ETF Trends
ETF Trends

As the market moves toward the late stages of the business cycle, consumer discretionary stocks and sector-related exchange traded funds could underperform other market segments.

So far this earnings season, consumer discretionary stocks were one of two market sectors that were negative for the quarter, according to a Fidelity Investments note.

Weighing on the consumer discretionary sector, competitive pressures have weighed on traditional brick and mortar companies while lower guidance due to weaker demand has dragged on apparel and luxury items, Fidelity said.

Consumer discretionary names have traditionally underperformed during the late-cycle phase.

“Consumer discretionary stocks have lagged most often, tending to suffer the most during this phase as inflationary pressures crimp profit margins and investors move away from the most economically sensitive areas,” according to Fidelity.

SEE MORE: 21 Consumer Discretionary ETFs for Economy Growth

A number of companies are also seeing storm clouds gather as consumers shy away from spending. Topping the list of worries, U.S. consumer confidence has waned on uncertainty over the upcoming election season and overseas unrest, reports Julie Verhage for Bloomberg.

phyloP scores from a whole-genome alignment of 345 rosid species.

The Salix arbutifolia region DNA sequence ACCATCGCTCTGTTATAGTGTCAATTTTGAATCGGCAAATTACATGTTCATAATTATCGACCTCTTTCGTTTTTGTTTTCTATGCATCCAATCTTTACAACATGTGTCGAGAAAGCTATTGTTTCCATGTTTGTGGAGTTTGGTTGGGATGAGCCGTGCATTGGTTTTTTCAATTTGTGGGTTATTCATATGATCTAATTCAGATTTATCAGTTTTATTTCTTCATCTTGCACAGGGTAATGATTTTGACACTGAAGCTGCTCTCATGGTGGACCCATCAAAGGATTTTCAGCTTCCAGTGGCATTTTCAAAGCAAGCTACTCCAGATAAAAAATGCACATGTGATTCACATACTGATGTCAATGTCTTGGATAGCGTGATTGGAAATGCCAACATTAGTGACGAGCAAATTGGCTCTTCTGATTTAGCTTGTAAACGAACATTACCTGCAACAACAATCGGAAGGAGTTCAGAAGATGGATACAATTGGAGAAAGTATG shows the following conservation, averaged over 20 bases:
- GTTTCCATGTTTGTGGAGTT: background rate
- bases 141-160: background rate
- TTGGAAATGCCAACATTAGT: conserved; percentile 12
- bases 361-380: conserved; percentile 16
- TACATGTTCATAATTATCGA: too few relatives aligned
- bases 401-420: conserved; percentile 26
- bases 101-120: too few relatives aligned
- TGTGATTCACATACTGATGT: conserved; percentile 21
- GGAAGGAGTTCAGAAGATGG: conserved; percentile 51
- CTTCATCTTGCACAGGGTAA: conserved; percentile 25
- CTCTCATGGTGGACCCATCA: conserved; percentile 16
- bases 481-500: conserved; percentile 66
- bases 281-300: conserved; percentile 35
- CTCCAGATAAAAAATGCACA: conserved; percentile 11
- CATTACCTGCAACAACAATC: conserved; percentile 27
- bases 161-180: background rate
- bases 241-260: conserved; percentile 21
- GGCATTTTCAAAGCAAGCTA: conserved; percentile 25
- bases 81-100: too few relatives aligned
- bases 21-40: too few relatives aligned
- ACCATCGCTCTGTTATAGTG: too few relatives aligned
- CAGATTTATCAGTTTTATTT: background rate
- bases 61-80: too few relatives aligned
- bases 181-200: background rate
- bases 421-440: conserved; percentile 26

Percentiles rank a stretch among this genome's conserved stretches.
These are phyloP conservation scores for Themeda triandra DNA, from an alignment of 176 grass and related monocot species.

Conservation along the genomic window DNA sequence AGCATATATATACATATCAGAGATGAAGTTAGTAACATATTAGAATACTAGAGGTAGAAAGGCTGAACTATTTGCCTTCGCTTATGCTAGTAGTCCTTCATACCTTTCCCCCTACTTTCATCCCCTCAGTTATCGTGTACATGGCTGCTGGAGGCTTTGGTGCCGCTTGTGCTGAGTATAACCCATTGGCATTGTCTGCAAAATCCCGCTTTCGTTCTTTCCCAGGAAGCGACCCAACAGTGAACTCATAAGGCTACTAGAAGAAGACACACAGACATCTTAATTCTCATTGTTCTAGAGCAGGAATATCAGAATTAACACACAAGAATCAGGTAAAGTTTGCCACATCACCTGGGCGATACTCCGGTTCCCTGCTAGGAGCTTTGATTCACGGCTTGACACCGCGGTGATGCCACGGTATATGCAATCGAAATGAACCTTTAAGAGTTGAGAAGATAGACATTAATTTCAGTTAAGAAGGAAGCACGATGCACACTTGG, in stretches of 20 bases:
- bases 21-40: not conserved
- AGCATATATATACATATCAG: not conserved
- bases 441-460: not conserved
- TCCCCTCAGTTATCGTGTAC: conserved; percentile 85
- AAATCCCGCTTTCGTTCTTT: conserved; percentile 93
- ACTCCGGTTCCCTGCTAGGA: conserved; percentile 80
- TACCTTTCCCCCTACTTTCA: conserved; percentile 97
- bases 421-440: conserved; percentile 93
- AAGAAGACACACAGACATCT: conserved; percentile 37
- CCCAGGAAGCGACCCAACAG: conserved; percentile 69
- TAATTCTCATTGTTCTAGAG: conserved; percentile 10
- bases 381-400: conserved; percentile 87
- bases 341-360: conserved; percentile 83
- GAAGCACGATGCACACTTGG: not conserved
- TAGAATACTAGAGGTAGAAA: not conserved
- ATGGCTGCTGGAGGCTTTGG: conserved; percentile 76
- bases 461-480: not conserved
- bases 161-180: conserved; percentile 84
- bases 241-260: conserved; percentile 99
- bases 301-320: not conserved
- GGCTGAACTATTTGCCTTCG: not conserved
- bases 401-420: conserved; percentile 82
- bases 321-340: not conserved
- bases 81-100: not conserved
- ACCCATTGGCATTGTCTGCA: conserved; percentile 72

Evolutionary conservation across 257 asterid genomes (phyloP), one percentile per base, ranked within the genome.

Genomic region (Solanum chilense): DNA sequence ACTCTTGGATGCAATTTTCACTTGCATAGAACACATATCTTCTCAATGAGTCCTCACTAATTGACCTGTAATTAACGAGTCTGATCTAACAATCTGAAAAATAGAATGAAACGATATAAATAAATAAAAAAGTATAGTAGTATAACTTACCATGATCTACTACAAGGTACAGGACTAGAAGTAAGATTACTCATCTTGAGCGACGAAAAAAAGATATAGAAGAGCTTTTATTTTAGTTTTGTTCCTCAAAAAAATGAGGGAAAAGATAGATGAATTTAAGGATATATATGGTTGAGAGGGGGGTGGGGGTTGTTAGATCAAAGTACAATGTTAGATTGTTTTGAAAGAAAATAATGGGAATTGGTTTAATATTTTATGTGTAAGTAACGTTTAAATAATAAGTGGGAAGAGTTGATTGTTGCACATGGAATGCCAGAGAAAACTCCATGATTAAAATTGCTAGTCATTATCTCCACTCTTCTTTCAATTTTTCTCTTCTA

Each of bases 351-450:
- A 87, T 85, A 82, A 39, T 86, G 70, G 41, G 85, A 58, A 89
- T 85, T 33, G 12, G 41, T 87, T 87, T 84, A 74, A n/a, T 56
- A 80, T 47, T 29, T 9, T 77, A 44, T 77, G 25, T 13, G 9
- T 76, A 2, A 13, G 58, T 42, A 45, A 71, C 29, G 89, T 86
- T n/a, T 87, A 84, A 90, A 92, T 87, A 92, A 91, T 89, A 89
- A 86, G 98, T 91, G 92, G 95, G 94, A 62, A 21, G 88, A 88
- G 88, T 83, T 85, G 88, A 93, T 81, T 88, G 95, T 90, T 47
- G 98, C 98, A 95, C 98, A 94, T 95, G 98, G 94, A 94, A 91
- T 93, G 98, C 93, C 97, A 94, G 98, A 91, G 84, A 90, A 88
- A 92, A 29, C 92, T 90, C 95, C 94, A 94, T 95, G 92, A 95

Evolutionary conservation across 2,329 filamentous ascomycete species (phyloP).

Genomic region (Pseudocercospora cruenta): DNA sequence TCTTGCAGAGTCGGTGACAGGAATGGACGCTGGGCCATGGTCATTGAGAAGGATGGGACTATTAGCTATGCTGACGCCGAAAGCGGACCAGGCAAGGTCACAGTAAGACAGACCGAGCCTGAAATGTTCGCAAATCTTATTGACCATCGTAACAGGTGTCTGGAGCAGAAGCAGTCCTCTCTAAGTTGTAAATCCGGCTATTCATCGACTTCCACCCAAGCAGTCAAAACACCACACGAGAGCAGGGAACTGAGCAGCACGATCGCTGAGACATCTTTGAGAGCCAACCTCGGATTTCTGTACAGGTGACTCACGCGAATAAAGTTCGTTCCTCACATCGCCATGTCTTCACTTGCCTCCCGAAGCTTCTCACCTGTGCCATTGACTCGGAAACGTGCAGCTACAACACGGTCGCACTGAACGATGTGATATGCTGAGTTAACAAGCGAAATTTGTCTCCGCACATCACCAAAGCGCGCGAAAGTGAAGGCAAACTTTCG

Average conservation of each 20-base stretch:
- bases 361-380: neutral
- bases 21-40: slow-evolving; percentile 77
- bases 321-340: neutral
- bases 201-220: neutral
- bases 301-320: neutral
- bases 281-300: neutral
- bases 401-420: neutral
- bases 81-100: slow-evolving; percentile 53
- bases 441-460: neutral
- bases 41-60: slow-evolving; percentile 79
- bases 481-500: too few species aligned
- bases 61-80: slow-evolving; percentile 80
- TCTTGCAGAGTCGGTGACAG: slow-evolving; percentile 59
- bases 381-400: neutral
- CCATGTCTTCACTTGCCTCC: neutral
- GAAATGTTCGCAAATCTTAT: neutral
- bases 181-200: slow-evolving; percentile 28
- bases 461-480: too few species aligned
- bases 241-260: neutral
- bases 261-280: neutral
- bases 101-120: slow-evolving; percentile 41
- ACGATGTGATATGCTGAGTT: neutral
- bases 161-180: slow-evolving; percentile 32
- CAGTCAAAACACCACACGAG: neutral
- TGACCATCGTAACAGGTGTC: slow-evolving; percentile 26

“Consumers are strong financially, but sentiment is mixed,” Goldman’s Chief U.S. Equity Strategist David Kostin and team wrote in a note. “Managements expressed concern that consumers will postpone spending due to rising political and economic uncertainty. However, financial firms noted an improvement in household balance sheets.”

For instance, Starbucks Corp. executives singled out the very uncertain election, domestic civil unrest with regard to race and terrorism as a few factors that have weighed on normal spending. McDonald’s Corp. leadership also argued that the uncertainty in consumers’ minds have destabilized their sense of financial security ahead, and when people are uncertain, they keep a tighter grip on their wallets.

SEE MORE: Charts for Retail ETFs are Perking Up

So far, the consumer discretionary sector remains one of the worst performing areas of the market and it is still falling short of the broader S&P 500 index.

Year-to-date, the Consumer Discretionary Select Sector SPDR (NYSEArca: XLY) gained 5.7%, Vanguard Consumer Discretionary (NYSEArca: VCR) rose 5.6% and Fidelity MSCI Consumer Discretionary Index (NYSEArca: FDIS) increased 5.5%. In contrast, the S&P 500 is 8.3% higher so far this year.

For more information on the consumer sector, visit our consumer discretionary category.

Consumer Discretionary Select Sector SPDR